Saturday, March 15, 2014

An advocate for "radical social transformation"

Saroj Giri is passionate about bringing back the blood-red (in a non-pejorative sense) left and is clear that the best way to fight communalism is through "radical social transformation." .But he does not say where lies the magic wand that will drive the masses back into the fold of  the left.

It was a point of pride for the left in India that they are the true secularists as well as above dirty caste politics (the left will at best acknowledge that class is caste). The left was (as usual) mainly ruled by the super-castes - EMS Namboodiripad belonged to the cream of the cream (the Kedarnath shrine in the Himalayas can have only Namboodiri priests. But there were also powerful leaders from so-called backward backgrounds as well, including the formidable VS Achuthanandan, the prince of the Ezhavas.

Good governance in the rule-book of the left used to mean no communal riots and (in earlier times) no corruption. But then the left in India became part of the ruling class and became corrupted. This had been predicted by the left's own theoreticians who preferred to usher in the red revolution. Unfortunately revolutions aka "radical social transformation" is hard work, you have to kill of millions of people, deport others to gulags, and re-educate all the peasants. And after all the hard work they may still dump you for the promise of a nice pair of jeans.Shameful ingratitude indeed.

As the masses have abandoned the left, all one can do now is to cry over split milk and sneer at the "low information" voters. This is the tragedy of the left in India and elsewhere.
A game-changing equation is being suggested here: that even those who do not explicitly endorse majoritarian Hindu sentiments will vote for Hindutva—all thanks to the new agenda of opposing vote bank politics, fighting corruption, what goes around in the name of say good governance.

Here we can do well to recall Praveen Togadia's tweet that Hindutva followers should not be too opposed to Modi ordering the arrest of Bajrang Dal activists (they were arrested on August 20th, 2013, by Gujarat Police after they had vandalized an art exhibition in Ahmedabad which included art exhibits from Pakistani artists). The reason Togadia provided: 'Let him add secular votes'.

The RSS functionary's views assumes a particular understanding of the Indian voter for whom fighting vote bank politics and pitching for good governance becomes more important than fighting the dangers of Hindutva politics. This points to one emerging affinity in Indian politics today: that the wider agenda of good governance and anti-corruption is compatible with Hindutva, that, for example, fighting corruption is in sync with supporting Modi's Hindutva. The mainstream fight against corruption today might deliver itself at the feet of Modi's Hindutva.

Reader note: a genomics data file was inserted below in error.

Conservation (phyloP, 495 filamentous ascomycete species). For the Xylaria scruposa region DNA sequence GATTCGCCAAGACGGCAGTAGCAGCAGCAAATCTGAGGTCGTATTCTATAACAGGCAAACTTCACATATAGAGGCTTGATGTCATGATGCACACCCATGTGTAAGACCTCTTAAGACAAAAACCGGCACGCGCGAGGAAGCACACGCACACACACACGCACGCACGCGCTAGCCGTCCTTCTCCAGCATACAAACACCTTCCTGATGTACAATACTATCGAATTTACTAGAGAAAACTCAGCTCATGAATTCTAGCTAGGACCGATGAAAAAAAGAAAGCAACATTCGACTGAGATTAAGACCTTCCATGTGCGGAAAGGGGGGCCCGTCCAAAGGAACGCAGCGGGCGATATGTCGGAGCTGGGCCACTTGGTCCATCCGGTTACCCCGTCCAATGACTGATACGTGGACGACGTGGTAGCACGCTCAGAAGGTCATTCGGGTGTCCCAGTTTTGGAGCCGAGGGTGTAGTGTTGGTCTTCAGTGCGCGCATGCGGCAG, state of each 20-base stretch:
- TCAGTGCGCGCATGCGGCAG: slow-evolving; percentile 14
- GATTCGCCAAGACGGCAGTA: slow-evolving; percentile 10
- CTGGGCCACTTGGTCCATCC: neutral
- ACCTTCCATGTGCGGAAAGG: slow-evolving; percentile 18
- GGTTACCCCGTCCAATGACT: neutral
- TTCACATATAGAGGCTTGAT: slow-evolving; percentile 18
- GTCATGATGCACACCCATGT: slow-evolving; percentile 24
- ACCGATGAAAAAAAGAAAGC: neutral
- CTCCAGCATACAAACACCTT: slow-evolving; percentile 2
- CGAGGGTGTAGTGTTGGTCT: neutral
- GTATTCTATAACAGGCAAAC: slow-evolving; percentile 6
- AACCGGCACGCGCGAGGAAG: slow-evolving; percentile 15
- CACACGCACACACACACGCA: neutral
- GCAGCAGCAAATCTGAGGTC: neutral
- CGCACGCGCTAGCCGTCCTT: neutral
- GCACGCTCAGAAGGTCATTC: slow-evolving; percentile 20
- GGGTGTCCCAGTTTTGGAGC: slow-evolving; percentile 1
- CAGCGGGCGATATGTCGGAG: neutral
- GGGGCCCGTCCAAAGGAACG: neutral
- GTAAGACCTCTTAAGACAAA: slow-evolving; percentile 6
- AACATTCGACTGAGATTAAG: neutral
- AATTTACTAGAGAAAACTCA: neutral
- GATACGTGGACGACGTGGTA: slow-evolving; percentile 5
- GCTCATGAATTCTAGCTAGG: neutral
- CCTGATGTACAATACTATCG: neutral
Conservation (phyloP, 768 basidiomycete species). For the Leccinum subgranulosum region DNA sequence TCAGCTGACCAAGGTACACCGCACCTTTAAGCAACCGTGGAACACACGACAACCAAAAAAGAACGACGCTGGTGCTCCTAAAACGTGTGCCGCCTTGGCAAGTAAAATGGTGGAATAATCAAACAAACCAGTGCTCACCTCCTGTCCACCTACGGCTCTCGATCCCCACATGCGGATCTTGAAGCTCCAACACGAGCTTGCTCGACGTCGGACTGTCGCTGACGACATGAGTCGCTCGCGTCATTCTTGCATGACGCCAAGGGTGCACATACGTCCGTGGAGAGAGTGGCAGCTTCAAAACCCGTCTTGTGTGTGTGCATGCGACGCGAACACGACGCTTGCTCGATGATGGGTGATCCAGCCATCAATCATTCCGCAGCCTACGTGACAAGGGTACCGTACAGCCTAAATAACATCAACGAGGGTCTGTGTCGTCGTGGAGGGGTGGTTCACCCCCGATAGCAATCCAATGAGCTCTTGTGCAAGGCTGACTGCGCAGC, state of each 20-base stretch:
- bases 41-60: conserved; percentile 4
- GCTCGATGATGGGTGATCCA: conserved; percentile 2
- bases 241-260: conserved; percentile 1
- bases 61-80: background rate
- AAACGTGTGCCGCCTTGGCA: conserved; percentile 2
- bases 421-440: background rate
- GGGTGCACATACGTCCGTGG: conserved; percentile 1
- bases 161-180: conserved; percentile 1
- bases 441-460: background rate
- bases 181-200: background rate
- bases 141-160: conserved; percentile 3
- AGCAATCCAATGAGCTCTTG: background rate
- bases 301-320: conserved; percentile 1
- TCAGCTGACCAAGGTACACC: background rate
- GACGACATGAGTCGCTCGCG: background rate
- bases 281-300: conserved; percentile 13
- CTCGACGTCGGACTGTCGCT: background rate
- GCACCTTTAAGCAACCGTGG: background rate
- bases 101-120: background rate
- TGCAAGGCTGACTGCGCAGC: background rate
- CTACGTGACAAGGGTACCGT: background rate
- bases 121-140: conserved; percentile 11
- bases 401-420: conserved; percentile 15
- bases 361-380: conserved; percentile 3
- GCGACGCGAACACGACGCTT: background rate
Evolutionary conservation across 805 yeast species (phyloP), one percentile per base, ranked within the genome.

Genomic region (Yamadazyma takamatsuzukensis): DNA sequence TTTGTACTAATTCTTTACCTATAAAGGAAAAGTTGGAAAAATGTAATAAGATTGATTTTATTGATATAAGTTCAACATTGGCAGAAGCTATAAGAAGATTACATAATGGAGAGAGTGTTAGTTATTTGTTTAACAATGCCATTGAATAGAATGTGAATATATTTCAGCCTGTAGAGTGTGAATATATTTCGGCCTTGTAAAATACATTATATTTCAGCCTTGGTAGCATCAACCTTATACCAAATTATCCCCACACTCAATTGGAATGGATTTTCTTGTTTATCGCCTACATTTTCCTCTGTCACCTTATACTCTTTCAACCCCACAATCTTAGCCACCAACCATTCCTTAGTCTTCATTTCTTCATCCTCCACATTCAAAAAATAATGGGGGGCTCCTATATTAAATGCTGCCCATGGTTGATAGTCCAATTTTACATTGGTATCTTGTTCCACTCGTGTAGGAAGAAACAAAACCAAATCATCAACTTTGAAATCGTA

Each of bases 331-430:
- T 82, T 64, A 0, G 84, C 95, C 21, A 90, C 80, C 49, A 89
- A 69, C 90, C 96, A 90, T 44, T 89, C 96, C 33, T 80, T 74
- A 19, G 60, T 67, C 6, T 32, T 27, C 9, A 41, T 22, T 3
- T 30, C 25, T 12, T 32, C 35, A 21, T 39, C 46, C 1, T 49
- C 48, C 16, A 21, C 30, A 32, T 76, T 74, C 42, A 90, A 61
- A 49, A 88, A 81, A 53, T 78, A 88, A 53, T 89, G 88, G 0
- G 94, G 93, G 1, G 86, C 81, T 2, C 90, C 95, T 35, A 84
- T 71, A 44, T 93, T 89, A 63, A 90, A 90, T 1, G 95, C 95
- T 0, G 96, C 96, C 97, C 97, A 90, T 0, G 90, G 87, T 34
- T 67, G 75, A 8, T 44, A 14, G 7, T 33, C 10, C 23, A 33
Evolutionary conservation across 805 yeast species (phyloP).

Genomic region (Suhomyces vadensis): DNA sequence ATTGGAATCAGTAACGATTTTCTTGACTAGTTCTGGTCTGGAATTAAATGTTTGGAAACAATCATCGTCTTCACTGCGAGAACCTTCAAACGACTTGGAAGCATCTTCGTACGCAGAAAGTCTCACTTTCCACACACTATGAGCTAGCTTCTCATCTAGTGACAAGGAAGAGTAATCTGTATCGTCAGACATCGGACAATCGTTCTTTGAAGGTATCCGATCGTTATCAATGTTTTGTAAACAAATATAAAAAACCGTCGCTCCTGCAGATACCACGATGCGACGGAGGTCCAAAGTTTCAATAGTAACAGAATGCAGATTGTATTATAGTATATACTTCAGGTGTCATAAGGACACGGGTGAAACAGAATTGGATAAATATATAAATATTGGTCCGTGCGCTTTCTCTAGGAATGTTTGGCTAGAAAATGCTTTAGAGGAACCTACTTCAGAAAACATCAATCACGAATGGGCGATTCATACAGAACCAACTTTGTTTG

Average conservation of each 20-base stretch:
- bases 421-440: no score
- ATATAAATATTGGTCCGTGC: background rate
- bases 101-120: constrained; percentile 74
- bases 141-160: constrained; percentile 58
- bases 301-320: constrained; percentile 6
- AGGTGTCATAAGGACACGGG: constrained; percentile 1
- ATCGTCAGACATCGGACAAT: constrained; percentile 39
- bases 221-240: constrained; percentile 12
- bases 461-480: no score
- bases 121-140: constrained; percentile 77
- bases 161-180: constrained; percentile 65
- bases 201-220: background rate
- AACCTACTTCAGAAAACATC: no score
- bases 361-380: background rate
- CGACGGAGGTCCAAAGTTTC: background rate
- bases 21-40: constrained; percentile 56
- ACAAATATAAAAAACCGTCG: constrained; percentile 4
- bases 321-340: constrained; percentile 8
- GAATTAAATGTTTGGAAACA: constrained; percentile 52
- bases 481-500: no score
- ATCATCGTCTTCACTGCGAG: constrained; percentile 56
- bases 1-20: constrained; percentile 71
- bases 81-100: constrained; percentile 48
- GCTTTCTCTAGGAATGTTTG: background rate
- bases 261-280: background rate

How is this possible? How is it possible that Hindutva's communal polarisation often leading to communal riots and breakdown of the rule of law becomes compatible with good governance? We get some answers through a close reading of the recent riots in Muzaffarnagar (Sep 2013) and in fact its (non-) resonance in wider Indian politics.

Muzaffarnagar pointed towards a new kind of riots. The strategy there seems to follow from the 'lessons learned' from what 'went wrong' in Gujarat 2002, where the high number of Muslims killed (790) attracted enormous press and civil society attention around the world, and created a political albatross that dogs Modi to this day.  
Hence keep the number of actual killings low and instead compensate for that by increasing those displaced and uprooted from their land and homes—clearly the pattern in Muzaffarnagar riots, where the thrust was on displacing Muslims (50,000), shattering their economic base and means of livelihood, rather than on killings per se ('only' 37 Muslims killed).
The trick: keep communal polarisation low profile or low intensity and keep chanting the mantra of development and governance!

Now many, among them ardent secularists and leftists, welcome this new agenda of politics while opposing Modi/BJP. They think of good governance as rightly taking us away from divisive issues and communal or vote bank politics and open the way towards a more enlightened, rational politics based on genuine issues of development and governance. A Muslim as much as a Dalit or an upper caste Hindu or a jhuggi dweller all want basic amenities like water, electricity, good schools—they all want good governance, don't they?

So if only we could stop Modi or the BJP from coming to power, this agenda is in itself very positive! It is by dint of this logic that scores of secularist or left-leaning activists and academics have joined AAP which in many ways is spearheading the good governance crusade. And yet in terms of its articulation, effects and ramifications, the new agenda seems already set in its affinity with communal politics. This is reflected in, say, AAP's coyness when it comes to talking about communalism. Their insistence that they are not about vote banks so often seems to be a way to duck communal issues, a hesitation to take on communalism—and definitely overlook its affinity with good governance.

Here we notice a major structural shift in Indian politics. This means that Indian politics' umbilical cord with communal politics and riots is magically rendered invisible by the cunning discourse of good governance, transparency and anti-corruption. Only a politics of radical social transformation can dislodge this bonhomie of good governance and communalism.

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